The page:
You have now woken up after a long, comfortable sleep at your hotel in Dargaville. You’re ready for another day of adventuring! Today, you will drive around the North island and be introduced to amazing animals that live here in New Zealand. Some are native and some are non-native. Native animals are animals that normally live in New Zealand. Non-native animals are animals that were brought into New Zealand from another country. Examples of native New Zealand animals are the kakapo, the kiwi, the kea parrot, the yellow eyed penguin and the pekapeka bat.
Curious Kiwi, a native New Zealand bird, is your tour guide for today. He is going to take you to visit the Otorohanga Kiwi House and Native Bird Park where many of his aunties and uncles currently live. The bird park is a five hour drive from Dargaville so you hit the road right after breakfast and arrive in Otorohanga at lunch time. As you walk through the birdhouse you learn about the work being done to conserve and protect the native birds of New Zealand. Let’s imagine that you decide to help out by ‘adopting’ a native animal. Visit the Adopt a Critter page on the Otorohanga bird house website to choose one animal to ‘adopt.’ On your blog, tell us the name of the animal that you chose and a little bit about them. What kind of animal are they? What do they eat? Where do they normally live? You can use Google to help you with your research.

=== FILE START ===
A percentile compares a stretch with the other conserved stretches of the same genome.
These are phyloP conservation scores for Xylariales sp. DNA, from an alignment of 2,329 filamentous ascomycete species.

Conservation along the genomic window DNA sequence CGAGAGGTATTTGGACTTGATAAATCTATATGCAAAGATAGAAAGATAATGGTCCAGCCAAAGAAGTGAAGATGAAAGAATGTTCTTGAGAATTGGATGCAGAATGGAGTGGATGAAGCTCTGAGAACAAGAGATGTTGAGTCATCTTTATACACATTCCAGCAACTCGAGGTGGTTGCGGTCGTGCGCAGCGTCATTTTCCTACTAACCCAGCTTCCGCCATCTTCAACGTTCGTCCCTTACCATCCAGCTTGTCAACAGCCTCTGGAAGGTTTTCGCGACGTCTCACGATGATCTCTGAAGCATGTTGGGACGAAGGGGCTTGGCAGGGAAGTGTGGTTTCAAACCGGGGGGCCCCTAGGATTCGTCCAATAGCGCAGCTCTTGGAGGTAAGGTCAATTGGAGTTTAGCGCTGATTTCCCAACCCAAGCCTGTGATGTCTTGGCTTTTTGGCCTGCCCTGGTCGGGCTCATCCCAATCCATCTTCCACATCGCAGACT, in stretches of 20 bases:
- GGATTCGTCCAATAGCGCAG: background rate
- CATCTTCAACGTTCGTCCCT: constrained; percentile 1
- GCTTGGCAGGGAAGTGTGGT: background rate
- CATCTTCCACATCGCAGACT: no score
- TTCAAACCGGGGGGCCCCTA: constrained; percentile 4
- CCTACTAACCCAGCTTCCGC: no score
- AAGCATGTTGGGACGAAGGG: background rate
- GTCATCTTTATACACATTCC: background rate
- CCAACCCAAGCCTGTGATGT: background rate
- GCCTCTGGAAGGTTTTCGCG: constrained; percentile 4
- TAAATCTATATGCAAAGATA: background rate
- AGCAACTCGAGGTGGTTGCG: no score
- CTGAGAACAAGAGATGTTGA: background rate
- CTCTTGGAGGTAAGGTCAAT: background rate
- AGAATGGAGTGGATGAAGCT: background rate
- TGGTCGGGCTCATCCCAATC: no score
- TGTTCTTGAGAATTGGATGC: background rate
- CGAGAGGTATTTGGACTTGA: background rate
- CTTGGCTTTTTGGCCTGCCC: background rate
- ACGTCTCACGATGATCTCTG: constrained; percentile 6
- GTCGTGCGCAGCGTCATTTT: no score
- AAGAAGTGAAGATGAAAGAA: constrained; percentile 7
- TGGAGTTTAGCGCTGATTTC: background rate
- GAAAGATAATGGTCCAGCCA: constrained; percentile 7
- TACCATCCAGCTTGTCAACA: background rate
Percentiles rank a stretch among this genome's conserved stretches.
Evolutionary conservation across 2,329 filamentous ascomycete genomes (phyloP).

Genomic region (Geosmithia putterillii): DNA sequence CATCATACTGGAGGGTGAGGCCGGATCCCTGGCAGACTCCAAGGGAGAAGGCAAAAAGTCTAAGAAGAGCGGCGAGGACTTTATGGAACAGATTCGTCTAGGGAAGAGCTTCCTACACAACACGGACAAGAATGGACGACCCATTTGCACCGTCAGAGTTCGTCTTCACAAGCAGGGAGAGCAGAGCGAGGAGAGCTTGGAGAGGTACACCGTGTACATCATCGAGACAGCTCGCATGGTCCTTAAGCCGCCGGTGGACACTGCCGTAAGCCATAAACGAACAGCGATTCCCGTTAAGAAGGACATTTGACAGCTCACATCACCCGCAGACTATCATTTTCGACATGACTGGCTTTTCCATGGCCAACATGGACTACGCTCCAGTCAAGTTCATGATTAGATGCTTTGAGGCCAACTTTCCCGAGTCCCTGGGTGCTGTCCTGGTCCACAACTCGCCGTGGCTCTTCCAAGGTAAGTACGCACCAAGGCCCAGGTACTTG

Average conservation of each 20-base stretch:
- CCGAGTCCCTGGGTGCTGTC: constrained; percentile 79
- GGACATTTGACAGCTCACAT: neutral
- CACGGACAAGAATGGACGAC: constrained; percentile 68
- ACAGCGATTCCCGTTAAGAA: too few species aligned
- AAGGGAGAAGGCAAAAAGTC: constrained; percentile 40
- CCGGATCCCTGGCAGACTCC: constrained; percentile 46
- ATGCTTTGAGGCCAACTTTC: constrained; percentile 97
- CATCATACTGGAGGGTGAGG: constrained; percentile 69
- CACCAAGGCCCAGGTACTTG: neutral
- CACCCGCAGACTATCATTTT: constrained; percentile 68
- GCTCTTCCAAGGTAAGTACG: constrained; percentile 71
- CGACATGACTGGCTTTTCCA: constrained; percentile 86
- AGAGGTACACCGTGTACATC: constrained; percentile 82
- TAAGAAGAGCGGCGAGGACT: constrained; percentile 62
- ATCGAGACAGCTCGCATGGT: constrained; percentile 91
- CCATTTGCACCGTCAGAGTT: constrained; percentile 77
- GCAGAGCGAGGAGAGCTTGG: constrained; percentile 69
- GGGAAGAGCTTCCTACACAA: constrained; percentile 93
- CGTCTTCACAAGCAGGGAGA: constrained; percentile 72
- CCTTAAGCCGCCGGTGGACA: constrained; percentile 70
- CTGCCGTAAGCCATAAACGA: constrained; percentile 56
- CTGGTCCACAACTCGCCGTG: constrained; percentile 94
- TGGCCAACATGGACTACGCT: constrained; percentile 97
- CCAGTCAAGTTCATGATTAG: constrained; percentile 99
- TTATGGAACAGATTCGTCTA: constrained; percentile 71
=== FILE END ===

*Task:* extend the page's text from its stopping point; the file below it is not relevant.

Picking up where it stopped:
I have chosen to adopt the Blue Duck. It’s Maori name is Whio.
- The Maori name Whio - pronounced fee-or - is very similar to the sound the male Blue Duck makes when it whistles.
- The female Blue Duck makes a harsh purring sound.
Where do Whio live?
The Blue Duck likes to nest in hollow logs or small caves along fast flowing mountain rivers in both the North and South Island of New Zealand. The Blue Duck is a strong swimmer, but doesn’t really like to fly.
- Did you know: There is actually a place called Blue Duck Station here is New Zealand. It is located in Owhango, (Central North Island-ish) on the banks of the Whanganui and Retaruke Rivers, where they have a pair of Whio living there, named Gobby and Scarlet.
What do Whio eat?
The Whio mainly eat freshwater invertebrates or other living freshwater critters. On the odd occasion, the Whio in the South Island have been known to snack on the fruits of plants near their stream homes.
- The New Zealand Government and DOC (Department of Conservation) have created the WHIONE program which works with specially trained nose dogs to locate the Whio nests, to help collect, hatch and raise the eggs in captivity.
I would really like to visit The Blue Duck Station in Owhango, near Taumarunui, but at the moment it is a little too cold for me and my family.